Rain is what makes you go running for your umbrella. It's that water that comes down from sky when the dark clouds roll in.

You can also use rain as a verb — as in the expression "Don't rain on my parade," which means don't ruin my good time by giving me bad news. You can also describe anything that comes down quickly and in quantity as something that rains down. On New Year's Eve, confetti rains down in Times Square. If you're unfortunate enough to find yourself in a war zone, you might hear bombs raining down around you.

Definitions of rain

n water falling in drops from vapor condensed in the atmosphere

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any wind that changes direction with the seasons
a storm with rain
cloudburst, deluge, downpour, pelter, soaker, torrent, waterspout
a heavy rain
drizzle, mizzle
very light rain; stronger than mist but less than a shower
rain shower, shower
a brief period of precipitation
equinoctial storm, line storm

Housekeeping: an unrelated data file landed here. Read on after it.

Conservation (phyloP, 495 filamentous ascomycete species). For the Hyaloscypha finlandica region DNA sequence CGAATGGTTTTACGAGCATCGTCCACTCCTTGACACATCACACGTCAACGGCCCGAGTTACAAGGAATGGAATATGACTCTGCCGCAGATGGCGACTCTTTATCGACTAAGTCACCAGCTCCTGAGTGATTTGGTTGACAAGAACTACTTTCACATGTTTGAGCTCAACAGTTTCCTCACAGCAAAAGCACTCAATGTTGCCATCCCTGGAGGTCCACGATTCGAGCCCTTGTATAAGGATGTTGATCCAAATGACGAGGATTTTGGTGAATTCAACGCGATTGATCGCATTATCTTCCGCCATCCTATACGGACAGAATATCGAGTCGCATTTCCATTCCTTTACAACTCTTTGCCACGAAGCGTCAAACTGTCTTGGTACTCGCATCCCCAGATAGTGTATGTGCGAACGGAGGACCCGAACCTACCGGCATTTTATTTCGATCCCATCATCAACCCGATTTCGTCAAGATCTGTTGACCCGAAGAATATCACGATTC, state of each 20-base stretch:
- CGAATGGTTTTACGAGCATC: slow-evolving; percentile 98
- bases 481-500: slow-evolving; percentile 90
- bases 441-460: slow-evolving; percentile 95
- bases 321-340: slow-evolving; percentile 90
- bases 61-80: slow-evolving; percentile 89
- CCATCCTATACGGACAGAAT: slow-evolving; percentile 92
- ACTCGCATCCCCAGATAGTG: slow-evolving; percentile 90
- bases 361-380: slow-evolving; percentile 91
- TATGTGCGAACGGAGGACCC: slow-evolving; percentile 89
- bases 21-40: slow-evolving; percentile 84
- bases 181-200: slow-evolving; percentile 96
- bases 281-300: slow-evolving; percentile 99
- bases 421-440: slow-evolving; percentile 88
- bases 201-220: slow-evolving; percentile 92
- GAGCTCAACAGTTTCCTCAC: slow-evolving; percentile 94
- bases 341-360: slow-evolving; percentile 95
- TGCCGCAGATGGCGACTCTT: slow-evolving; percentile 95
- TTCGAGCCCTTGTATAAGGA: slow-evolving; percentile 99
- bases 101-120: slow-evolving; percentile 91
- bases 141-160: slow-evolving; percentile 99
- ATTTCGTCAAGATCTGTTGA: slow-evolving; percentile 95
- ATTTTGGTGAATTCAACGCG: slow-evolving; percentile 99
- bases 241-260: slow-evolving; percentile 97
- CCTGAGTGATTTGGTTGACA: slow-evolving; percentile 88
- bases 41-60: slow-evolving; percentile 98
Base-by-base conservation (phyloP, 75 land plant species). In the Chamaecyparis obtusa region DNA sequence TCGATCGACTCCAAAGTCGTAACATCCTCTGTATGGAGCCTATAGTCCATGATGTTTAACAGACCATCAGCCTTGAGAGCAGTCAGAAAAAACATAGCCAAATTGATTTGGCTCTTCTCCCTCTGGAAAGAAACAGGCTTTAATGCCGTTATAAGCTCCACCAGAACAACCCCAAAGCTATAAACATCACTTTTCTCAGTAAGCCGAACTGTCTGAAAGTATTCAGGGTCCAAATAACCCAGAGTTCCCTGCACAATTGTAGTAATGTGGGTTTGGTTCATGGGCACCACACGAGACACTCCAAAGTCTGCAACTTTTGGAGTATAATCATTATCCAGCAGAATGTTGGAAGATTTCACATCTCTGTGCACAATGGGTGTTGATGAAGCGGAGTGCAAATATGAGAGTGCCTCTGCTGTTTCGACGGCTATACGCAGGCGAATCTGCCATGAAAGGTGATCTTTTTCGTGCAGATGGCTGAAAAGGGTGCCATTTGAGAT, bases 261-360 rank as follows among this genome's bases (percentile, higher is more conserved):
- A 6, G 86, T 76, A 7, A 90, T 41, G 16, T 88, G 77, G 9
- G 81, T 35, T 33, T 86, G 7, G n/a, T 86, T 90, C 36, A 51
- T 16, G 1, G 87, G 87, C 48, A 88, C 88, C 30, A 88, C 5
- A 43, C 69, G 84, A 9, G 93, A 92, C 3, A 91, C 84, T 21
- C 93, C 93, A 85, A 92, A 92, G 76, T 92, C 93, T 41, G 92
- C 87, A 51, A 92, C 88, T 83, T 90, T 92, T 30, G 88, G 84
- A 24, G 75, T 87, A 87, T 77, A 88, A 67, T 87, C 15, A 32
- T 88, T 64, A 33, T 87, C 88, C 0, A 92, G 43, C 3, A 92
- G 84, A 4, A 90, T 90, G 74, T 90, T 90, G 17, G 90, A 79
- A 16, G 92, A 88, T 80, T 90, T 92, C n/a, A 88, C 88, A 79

a violent rainstorm near the time of an equinox
a short rainstorm accompanied by thunder and lightning
scattering, sprinkle, sprinkling
a light shower that falls in some locations and not others nearby
Type of:
downfall, precipitation
the falling to earth of any form of water (rain or snow or hail or sleet or mist)

n drops of fresh water that fall as precipitation from clouds

Type of:
fresh water, freshwater
water that is not salty

n anything happening rapidly or in quick successive

“a rain of bullets”
Type of:
chronological sequence, chronological succession, sequence, succession, successiveness
a following of one thing after another in time

v precipitate as rain

“If it rains much more, we can expect some flooding”
rain down
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drizzle, mizzle
rain lightly
shower, shower down
rain abundantly
patter, pitter-patter, spatter, spit, sprinkle
rain gently
pelt, pour, rain buckets, rain cats and dogs, stream
rain heavily
come down as if in sheets
sluice, sluice down
pour as if from a sluice
Type of:
come down, fall, precipitate
fall from clouds

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